Saturday, March 29, 2008

Saturday morning

I am sitting in my beloved leather chair that I was (practically) given by my friend Carolyn. It is a beautiful carmel color and sleek/teak in design. It is old and vintage and I just love it. I have a couch that matches. As I look around my living room I see a print from Nathan, paintings from both kids, even a painting done with Annie one day when we were in the studio.   The end product of this painting is a little chaotic-wild swirls of color, foggy areas, some tired neutrals among the brilliant corals, but what I treasure most about it is the memory of the process of creating it.
As I recall it (and of course, memory is a reconstruction,  so don't hold me to this, Anna), I was making tentative inroads on to this canvas with a small little easel brush, carefully applying some color with great trepidation and doubt, conscious of my accomplished artist daughter's eye on me and feeling terrified and unsure.  Suddenly, there she was beside me with a huge brush, scooping blobs of paint from my palette (and in the process destroying the careful order of the colors) and saying, "like this, Mom!---just, well just paint! " and she obliterated my careful attempts in a few passionate strokes.  
After I got over my horror, I joined in, and I felt like I had taken off my bra and kicked off my shoes....oh, can painting really feel like this? 
I have my new eye now, and in some sense, that is the end of my Melanoma story.  I am back to work, looking pretty symmetrical, energy level good, fridge cleaned out (you have no idea), forgotten articles of clothing and books mailed back to visitors, promises to stay in touch to and from the people who appeared during all of this...and yet, I want to say, NO, it is not over.  I don't want to go back to making those tentative brushstrokes every day in an attempt to create some picture of my life.  I want to continue to smear great blobs of color all over my life, and I want to do it with all of you, laughing all of the way, not giving a damn about what it looks like in the end.  I hope that you all will help me do that. Please save me from my fear and my isolation. Don't let me fall back to that. Grab that brush!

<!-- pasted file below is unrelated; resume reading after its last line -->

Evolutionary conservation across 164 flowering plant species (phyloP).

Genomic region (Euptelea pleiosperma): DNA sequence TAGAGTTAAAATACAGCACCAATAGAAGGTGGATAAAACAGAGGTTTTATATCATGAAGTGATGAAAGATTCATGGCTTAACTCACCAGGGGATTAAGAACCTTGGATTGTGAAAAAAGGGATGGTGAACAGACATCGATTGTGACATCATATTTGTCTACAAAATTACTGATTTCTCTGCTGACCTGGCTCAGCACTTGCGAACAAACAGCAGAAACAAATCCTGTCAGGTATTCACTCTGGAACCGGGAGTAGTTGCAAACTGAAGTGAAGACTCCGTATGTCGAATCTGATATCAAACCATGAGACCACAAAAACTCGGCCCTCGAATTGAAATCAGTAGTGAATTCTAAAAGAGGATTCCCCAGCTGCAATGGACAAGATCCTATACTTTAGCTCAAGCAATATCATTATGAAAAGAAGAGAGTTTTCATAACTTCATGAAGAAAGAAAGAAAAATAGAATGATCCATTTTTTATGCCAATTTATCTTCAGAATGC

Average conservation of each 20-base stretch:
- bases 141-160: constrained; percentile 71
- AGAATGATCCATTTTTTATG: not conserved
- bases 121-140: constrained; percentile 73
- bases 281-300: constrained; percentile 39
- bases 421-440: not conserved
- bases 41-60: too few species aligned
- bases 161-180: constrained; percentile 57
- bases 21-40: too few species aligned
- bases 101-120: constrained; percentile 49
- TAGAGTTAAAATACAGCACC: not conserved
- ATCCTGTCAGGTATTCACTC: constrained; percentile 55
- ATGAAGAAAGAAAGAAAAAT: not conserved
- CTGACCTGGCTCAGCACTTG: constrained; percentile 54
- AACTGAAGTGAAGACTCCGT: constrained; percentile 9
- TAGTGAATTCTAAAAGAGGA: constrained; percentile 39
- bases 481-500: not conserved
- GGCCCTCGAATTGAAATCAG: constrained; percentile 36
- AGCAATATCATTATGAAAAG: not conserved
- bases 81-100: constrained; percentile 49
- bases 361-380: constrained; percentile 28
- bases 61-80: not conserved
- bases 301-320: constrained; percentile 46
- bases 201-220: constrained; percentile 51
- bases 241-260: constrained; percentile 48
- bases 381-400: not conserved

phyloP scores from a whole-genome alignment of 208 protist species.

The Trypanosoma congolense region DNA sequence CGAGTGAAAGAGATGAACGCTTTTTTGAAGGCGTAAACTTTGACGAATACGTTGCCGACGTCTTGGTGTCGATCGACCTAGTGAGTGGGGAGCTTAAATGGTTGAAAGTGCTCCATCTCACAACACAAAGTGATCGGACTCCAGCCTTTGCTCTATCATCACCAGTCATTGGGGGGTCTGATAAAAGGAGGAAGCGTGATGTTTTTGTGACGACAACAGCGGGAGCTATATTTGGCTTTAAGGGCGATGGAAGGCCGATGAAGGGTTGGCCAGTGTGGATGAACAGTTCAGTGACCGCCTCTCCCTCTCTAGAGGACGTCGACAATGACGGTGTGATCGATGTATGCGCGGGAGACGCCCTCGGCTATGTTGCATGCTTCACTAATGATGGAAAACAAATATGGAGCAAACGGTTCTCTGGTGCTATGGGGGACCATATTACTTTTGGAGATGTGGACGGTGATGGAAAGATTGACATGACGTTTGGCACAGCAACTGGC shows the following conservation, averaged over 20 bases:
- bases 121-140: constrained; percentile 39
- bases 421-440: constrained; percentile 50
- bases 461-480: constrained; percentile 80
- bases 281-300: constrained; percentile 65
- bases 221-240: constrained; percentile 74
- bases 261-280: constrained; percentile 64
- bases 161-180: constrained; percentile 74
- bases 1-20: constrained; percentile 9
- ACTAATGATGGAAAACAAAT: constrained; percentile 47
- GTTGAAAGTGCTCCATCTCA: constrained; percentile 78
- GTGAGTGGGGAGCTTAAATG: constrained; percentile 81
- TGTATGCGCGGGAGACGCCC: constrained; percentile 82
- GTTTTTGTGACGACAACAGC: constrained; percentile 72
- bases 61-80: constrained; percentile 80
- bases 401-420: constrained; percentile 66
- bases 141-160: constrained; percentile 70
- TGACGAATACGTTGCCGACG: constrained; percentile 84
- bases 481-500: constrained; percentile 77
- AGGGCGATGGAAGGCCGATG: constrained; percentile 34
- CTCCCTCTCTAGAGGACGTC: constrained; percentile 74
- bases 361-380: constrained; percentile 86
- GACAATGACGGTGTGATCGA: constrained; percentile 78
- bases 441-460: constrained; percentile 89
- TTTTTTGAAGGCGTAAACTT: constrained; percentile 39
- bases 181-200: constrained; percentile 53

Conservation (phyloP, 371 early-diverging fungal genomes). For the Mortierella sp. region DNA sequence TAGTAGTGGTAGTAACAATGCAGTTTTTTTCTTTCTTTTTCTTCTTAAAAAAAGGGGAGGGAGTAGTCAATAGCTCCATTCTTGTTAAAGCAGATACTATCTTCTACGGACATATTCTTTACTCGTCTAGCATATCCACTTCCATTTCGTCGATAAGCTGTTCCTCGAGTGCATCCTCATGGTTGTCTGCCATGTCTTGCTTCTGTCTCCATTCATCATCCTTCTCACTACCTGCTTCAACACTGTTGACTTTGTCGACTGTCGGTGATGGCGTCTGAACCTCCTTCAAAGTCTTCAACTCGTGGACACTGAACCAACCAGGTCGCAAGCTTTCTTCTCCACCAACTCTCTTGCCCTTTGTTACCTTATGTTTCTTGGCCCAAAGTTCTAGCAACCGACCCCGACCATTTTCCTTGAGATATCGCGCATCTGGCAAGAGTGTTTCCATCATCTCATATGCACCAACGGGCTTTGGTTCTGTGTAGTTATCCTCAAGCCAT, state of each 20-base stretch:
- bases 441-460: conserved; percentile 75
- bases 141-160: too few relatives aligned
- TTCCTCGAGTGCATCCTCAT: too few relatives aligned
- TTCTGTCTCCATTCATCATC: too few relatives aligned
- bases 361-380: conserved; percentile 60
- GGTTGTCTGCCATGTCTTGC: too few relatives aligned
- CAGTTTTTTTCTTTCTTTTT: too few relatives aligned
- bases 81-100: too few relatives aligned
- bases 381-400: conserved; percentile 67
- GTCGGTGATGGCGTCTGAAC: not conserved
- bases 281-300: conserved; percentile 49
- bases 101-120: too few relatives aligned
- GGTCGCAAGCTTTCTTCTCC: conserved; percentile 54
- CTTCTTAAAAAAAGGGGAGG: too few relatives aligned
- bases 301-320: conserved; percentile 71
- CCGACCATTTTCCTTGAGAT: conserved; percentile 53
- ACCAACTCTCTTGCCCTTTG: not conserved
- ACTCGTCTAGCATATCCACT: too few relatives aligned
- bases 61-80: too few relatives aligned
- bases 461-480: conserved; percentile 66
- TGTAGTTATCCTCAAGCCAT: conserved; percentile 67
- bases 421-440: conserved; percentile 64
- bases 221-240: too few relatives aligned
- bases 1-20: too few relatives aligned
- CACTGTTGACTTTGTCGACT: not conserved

The picture is by my ex-husband's little boy, Benny. They were over last night for dinner. Benny and I share an interest in Pudge Rodriguez and art. I wish I could draw more like him. I watched him do this-his concentration, the confidence of his strokes, the movement of his arm, the confident choices of color. I thought, I am an art teacher!!! THANK GOD!!


roy said...

Hi Claudia,
I'm married to one of your classmates so I heard of your difficulties through an email from Rochelle. I don't know if you would remember me but we dated (?) for a short time back in the late sixties. It seems that things are "looking" up for you now that you are cancer free and have your prosthetic eye. Reading some of your blog you seem very upbeat as you make your visual adjustment. It's interesting how we all seem to take our fragile good health for granted. Hopefully this is just a minor speed bump in a long healthy and productive life.

Your friend from the distant past,
Roy from Woodbury

annie hagar said...

you know, that's exactly how the beautiful orchid sumi-e painting (posted below) came about. first, you did a careful study. then you manipulated goiters into orchids with a few swoops of your sumi pen.

Claudia said...

Hi, Anna,
Thanks for that insight! That is just how it happened-isn't art making the most wonderful, terrible, simple and difficult thing there is?:)